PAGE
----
The nine funniest stand-up acts in Toronto right now

The nine funniest stand-up acts in Toronto right now

The Superstar
DeAnne Smith

Smith is used to talking to strangers—after college, she spent time as part of an outreach program on the streets of Baltimore, handing out clean needles and condoms. In the aughts, the New York–born comic transferred that fearlessness to the comedy club, where she flirted with audience members and gave them lap dances as part of her set. Her act really blew up on her 2008 tour of Australia: her jokes energetically lampooned hipsterdom, lesbianism and her own early-Bieber-esque ’do. Since then, she’s performed on Last Comic Standing and the Late Late Show, collaborated with Morgan Spurlock and settled down in Toronto, where she’s a JFL42 regular.
For fans of: Ellen DeGeneres, Cameron Esposito

The Veteran
Mark Forward

Retiring was the best thing to happen to Forward: a year after vowing to quit stand-up in 2010, the comic was cast as a psychotic librarian on CBC’s Mr. D and invited to perform on Craig Ferguson’s show. He went on to play the irate coach on hoser sitcom Letterkenny for three seasons and to host his popular, recently wrapped eponymous podcast. This month, he’s slated to perform at JFL42—expect grim jokes with a perfect, deadpan delivery.
For fans of: Louis CK, Zach Galifianakis

The Instigator
Aisha Alfa

On Degrassi, Alfa plays the composed, put-together Ms. Grell. Onstage, she is just the opposite: frantic and fierce, ripping into MCs for botching the pronunciation of her name, breaking down the complexities of growing up in a mixed-race family and detailing her miserable dating life as a very sweaty woman. Her lewd jokes have landed her gigs with and Air Farce.
For fans of: Chris Rock, Ali Wong

The Raunch Queen
Steph Tolev

The East York–raised jokester teases comedy out of confrontation: she’s gritty and combative onstage and just as ferocious off (she nearly started a bar fight after her first open mike). She’s one-half of the raunchy sketch duo Ladystache, and, last year, she won the Canadian Comedy Award for best female stand-up comic with her unapologetic stories about awkward sex, serving wings and single life. This year, she’s trying her luck in L.A.
For fans of: Amy Schumer, Chelsea Peretti

Get Some Get Some.
 Photograph courtesy Get Some
The Supergroup
Get Some

Often called the Broken Social Scene of Canadian comedy, Get Some is a mishmash of nearly a dozen zany personalities pulled from the country’s worthiest troupes: Picnicface, Tony Ho, Second City, Sketchersons and the cast of 22 Minutes. Their delightfully absurd sketches pit Charlie Chaplin against his clone, pick on the rapper Pitbull and consider the after-effects of being bitten by a werebaby.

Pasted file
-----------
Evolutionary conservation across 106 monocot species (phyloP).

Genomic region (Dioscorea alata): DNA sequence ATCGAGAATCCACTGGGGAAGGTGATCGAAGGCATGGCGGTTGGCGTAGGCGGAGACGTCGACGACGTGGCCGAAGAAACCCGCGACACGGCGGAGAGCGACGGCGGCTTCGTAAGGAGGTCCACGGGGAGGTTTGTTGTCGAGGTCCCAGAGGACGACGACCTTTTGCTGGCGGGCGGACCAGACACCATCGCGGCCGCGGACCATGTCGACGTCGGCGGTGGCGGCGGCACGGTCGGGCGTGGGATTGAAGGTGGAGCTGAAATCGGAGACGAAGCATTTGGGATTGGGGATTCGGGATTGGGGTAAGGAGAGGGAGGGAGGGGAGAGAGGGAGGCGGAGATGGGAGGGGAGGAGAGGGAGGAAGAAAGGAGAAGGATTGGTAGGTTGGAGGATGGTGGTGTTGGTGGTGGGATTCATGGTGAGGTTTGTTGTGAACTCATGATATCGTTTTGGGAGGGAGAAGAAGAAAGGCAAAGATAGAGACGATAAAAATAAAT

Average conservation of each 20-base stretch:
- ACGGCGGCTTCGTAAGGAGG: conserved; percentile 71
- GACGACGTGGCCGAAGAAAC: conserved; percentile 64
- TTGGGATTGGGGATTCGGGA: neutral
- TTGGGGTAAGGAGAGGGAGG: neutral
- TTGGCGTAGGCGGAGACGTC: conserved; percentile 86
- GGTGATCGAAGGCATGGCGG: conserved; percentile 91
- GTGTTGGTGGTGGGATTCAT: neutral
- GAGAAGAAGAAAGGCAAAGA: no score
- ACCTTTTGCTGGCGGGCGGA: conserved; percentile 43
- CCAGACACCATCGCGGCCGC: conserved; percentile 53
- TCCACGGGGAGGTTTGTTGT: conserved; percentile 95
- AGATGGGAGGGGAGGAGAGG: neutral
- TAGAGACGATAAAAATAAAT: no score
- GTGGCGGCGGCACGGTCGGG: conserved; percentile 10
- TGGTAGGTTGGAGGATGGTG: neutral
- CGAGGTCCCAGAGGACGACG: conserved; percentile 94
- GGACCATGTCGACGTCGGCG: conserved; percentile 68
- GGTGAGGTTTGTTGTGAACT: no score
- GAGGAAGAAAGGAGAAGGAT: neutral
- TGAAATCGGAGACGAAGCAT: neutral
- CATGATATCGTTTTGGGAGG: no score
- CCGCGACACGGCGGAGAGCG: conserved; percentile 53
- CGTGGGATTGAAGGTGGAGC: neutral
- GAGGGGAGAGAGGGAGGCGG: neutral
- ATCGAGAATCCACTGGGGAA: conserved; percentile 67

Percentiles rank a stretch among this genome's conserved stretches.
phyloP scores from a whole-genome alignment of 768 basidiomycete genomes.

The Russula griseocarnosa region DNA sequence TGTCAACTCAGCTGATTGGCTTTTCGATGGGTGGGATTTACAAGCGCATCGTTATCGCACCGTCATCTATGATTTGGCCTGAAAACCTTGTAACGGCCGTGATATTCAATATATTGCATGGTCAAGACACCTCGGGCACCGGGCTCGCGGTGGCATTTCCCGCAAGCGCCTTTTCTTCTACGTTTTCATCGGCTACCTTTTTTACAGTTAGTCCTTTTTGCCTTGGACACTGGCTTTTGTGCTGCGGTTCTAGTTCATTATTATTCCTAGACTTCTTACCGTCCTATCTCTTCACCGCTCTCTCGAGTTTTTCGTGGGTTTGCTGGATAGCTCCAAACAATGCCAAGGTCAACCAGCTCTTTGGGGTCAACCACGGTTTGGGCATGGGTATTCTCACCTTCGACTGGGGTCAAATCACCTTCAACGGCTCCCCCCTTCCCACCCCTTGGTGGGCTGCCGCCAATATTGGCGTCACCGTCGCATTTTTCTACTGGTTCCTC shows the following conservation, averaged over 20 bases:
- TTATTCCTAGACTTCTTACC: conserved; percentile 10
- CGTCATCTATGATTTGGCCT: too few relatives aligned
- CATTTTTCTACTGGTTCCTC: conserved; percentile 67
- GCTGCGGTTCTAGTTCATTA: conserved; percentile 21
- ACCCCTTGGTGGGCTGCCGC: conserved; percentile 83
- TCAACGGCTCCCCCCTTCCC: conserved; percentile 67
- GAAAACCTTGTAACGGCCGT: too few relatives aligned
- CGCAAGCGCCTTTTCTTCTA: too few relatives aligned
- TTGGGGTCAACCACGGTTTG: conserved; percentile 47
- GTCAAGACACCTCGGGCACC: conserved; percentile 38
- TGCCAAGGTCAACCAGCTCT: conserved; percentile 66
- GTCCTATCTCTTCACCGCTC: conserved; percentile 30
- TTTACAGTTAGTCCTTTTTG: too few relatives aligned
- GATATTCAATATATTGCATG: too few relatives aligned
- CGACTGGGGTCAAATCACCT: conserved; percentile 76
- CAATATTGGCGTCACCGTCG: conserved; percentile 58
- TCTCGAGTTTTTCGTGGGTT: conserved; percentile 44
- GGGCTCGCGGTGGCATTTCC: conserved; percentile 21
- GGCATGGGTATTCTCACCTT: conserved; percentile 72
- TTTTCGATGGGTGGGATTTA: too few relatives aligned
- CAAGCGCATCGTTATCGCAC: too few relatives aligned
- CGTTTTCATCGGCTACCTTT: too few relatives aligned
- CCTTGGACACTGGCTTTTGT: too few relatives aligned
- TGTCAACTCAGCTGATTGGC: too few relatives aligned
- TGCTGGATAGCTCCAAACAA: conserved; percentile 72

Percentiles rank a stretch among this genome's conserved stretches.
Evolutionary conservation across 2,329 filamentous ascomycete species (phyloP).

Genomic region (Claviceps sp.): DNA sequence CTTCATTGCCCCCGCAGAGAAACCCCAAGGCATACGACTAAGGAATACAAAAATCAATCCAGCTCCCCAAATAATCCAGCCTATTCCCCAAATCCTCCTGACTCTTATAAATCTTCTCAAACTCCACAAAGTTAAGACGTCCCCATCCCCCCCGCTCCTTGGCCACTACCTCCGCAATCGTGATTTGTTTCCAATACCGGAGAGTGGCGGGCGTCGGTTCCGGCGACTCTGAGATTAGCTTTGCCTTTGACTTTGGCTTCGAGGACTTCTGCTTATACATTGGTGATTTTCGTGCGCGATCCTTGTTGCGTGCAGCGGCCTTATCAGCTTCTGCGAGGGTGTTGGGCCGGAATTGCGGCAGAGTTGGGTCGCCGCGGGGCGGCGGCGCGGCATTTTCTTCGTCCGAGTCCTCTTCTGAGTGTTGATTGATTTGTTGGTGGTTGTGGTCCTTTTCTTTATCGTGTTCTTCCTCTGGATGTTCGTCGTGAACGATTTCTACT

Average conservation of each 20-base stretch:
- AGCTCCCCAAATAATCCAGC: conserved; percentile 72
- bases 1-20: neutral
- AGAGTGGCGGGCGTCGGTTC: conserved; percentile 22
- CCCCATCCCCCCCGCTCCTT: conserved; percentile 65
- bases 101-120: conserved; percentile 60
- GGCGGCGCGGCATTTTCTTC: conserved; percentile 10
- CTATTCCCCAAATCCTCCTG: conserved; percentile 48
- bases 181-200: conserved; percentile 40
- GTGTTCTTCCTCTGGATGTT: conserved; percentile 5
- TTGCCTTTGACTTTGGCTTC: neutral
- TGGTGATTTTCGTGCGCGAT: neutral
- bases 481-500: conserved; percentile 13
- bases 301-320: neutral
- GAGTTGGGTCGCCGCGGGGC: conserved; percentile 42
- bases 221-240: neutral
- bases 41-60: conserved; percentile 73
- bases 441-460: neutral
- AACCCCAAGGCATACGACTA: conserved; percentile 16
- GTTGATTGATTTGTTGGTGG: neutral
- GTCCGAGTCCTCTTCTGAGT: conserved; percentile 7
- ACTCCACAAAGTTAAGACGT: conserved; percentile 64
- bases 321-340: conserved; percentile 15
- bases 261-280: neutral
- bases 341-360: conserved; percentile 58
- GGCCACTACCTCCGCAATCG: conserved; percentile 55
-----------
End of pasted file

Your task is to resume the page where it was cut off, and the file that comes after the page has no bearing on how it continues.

For fans of: Monty Python, Peter n’ Chris

The Pioneers
The Sketchersons

This shape-shifting troupe stages Sunday Night Live, a weekly variety show as outrageously hilarious as its N.Y.C. namesake—albeit with a Canuck twist (sample sketch: “Stephen Harper’s Day Off”). Alumni like Nikki Payne have graduated from the Comedy Bar staple to Second City revues and the screen, and 12 years of hosts include Tatiana Maslany, former mayor David Miller and almost every comic on this page.
For fans of: Saturday Night Live, SCTV

The Hustler
Dave Merheje

Growing up in Windsor, Merheje performed living-room sketches with his sister and cousin; by the time he was 14, he knew he was destined for comedy. He found his voice a decade later while visiting L.A., where he was mugged at gunpoint. The traumatic experience inspired him to ditch convention and perform his act as an exhilarating, fast-paced rant about what he knew best—street life, his Lebanese family and club culture.
For fans of: Maz Jobrani, Richard Pryor

The Double Whammy
The Templeton Philharmonic

Briana Templeton and Gwynne Phillips performed in a few plays together while studying drama at U of T before teaming up for a Fringe Fest show in 2011. Since then, they’ve inhabited dozens of goofy characters—snooty high-society women, ditzy southern belles, salad-obsessed health nuts—in online shorts for Funny or Die and CBC Comedy, and onstage at Chris Hadfield’s Generator variety show.
For fans of: Second City, Catherine O’Hara

The Dirty Girl
Rebecca Kohler

Kohler has skewered musicians on Video on Trial, written for a trio of CBC shows (22 Minutes, Ron James and The Debaters) and made festival audiences squirm in their seats since 2000. Her comedy is a stylish and sly mix of what might, in another comic register, be merely crass and graphic; her jokes are set inside abortion clinics and sex shops, and her punchlines prey on bigots and oblivious audience members.
For fans of: Sarah Silverman, Janeane Garofalo